To suggest that parks discourage walking is to ignore the experience of the Jardin du Luxembourg in Paris, Russell Square in London, and St. Stephen’s Green in Dublin, to name three of my very favorite urban places. I don’t even want to think about Washington without Rock Creek Park, and I’m sure a lot of San Franciscans and New Yorkers feel the same way about Golden Gate and Central Parks. In downtown D.C., I will go out of my way to walk through one of our green squares while running an errand. I believe we need respite and calm in cities as much as we need liveliness.
Do some parks do a poor job of it? Oh, yeah. Just read my essay on DC’s National Mall for my thoughts about the ones that get it wrong.
Beyond parks per se, I disagree strongly with Jeff’s dislike of green infrastructure to reduce stormwater pollution:
Current impulses to make our downtowns more sustainable by filling them with pervious surfaces, prairie grass, and the latest craze—“rain gardens”— threaten to erase one of the key characteristics that distinguishes cities from the suburbs that remain their principal competition.
The way I see it, what these things "erase" is mostly mundane or ugly concrete. Moreover, they accomplish some important things besides just looking pretty. First, these techniques help prevent water pollution and combined sewer overflows, something Jeff rightly expresses concern about in his chapter on trees. Second, even the book he co-authored, The Smart Growth Manual, advocates permeable pavement to control stormwater, as do a growing number of urban scientists and thinkers. Third, because these things can be done very attractively and in ways highly compatible with city fabric, they can raise property values, even if you’re not the kind of person who values nature intrinsically.
I actually doubt we have much real disagreement on these things; over an appropriate beverage Jeff and I would probably come to a great deal of agreement on which kinds of green belong where. I definitely agree with the starting premise that cities should be cities and rural land and wilderness should be rural land and wilderness. That’s one of the reasons I abhor the "new towns" that many otherwise progressive architects and planners are all-too-willing to plop down in the countryside when a big developer comes calling.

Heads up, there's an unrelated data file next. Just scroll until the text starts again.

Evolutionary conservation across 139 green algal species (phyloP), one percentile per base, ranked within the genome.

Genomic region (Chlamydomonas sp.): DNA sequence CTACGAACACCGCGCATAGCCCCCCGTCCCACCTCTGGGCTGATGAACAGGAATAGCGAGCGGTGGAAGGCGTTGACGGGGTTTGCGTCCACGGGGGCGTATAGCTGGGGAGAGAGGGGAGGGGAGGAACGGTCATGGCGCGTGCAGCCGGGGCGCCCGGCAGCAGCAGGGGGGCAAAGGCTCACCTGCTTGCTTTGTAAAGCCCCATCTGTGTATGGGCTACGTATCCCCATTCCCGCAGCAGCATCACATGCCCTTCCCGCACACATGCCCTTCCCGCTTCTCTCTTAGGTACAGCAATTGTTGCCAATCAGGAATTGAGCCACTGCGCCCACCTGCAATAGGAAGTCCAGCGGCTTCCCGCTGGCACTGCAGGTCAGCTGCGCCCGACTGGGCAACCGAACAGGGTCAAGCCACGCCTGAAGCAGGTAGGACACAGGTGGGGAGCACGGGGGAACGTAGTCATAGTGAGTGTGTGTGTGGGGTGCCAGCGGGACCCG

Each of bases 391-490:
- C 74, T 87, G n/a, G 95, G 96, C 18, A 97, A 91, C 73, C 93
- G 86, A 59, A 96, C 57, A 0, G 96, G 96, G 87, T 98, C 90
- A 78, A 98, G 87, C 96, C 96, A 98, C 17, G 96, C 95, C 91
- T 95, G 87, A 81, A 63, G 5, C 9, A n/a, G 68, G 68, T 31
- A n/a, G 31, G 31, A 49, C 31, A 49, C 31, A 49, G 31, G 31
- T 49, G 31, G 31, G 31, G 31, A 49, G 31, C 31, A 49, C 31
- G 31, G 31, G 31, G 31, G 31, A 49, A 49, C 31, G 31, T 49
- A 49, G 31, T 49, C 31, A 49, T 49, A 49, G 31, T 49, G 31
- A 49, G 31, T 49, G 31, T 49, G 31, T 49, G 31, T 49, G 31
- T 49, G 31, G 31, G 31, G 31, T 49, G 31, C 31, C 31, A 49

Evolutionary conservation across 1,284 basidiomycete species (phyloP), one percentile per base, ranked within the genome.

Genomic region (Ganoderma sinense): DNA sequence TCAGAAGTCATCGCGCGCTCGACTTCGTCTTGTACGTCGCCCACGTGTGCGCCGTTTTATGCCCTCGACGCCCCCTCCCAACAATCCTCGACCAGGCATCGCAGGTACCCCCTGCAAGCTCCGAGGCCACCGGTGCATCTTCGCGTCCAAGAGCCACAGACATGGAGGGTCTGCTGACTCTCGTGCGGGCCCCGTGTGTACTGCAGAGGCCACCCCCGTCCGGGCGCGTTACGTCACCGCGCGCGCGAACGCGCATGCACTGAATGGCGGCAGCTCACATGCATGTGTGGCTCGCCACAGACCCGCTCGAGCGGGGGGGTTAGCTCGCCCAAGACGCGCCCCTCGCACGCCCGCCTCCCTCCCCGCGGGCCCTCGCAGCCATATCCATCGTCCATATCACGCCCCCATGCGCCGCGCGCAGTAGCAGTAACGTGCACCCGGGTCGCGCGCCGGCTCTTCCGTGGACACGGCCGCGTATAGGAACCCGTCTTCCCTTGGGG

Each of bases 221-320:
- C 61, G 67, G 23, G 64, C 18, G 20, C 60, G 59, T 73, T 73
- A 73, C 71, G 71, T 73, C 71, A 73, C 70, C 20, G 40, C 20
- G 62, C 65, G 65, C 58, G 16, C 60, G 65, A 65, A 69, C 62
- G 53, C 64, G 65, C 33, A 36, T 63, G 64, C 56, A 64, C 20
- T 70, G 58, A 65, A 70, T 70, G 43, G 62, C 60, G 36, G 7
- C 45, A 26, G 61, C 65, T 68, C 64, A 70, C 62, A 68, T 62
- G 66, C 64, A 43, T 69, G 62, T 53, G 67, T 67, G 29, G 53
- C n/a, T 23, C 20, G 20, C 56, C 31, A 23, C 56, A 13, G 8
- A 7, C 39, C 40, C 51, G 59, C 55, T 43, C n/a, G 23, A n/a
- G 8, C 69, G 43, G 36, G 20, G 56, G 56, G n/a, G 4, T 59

For me, the test of any city greening is whether or not it supports (rather than displaces) urban density and function. (I disagree with those who espouse the oxymoronic "agrarian urbanism," or want to demolish buildings in disinvested cities to replace them with 50-acre farms. Smaller "farms" and gardens, though, can be great because they can support city life.) One of the points I would try to make over that beverage would be that different approaches work in different cities and cultures. Rightly sized and designed green infrastructure and parks are among the things that make cities possible in the 21st century.
I was a little surprised not to see more in Walkable City about street connectivity, which Ewing and Cervero’s exhaustive synthesis of transportation research found was the single most important determinant (among those analyzed) of how much walking takes place in a neighborhood. Connectivity shortens distances, making purposeful walking more attractive. Jeff does espouse small city blocks, which gets close to connectivity but isn’t quite the same thing.
Congestion can be good
Before closing, here’s why I think congestion pricing can be complicated: many American cities need more, not less, congestion. Suburban sprawl and the flight of people and investment out of downtowns in the late 20th century made a mess of things. Some central cities, like Washington, have started to grow again, thank goodness. But even D.C. has a population 23 percent below the 1950 level. Others, like St. Louis, Pittsburgh and Buffalo, remain far below their once-thriving levels and have yet to rebound.
The most commonly discussed form of congestion pricing is called "cordon pricing," under which drivers are charged for entering downtown at certain times of day. It works in London, and might even work in New York, cities whose downtowns are so strong that they can withstand being taxed in a way that their suburbs are not. But the last thing that still-recovering downtowns need is to give people and businesses another reason not to go there. Besides, here in D.C. and I suspect in many other places, the suburban roadways are far more congested than those in the city. This needs some more thought and analysis before those of us who care about cities seize on it as a solution for everywhere.
I could say even more
There is so much more in the book that I wish I had more time and space to relate. (I'd love to quibble about grammar and syntax, too, preferably over a second round of that beverage I mentioned earlier.) My sense is that Jeff, like I have on occasion, pretty much poured at least a little bit about everything he knew on the subject into this one volume, making it rich with interesting detail.
The bottom line is that Walkable City is very good indeed, a worthy addition to the canon of urban thinking. The subject matter is critical, and Jeff is a very good and entertaining writer who keeps his reader engaged. For those of us who think about cities for a living, this well-annotated treatise can help organize our thoughts and point us to helpful research and opinion. For those outside the field but in a position to do something, it summarizes some of the best thinking on what to do to tame the car culture and make cities more walkable. For those who are merely interested or who may be curious, it will change the way you see cities. You can find Walkable City at your favorite bookstore or access it from Jeff’s website, which is pretty interesting in itself.
Courtesy of the Department of Transportation
Correction: An earlier version of this post referred to Speck's book as The Walkable City, not Walkable City.
This post originally appeared on the NRDC's Switchboard blog.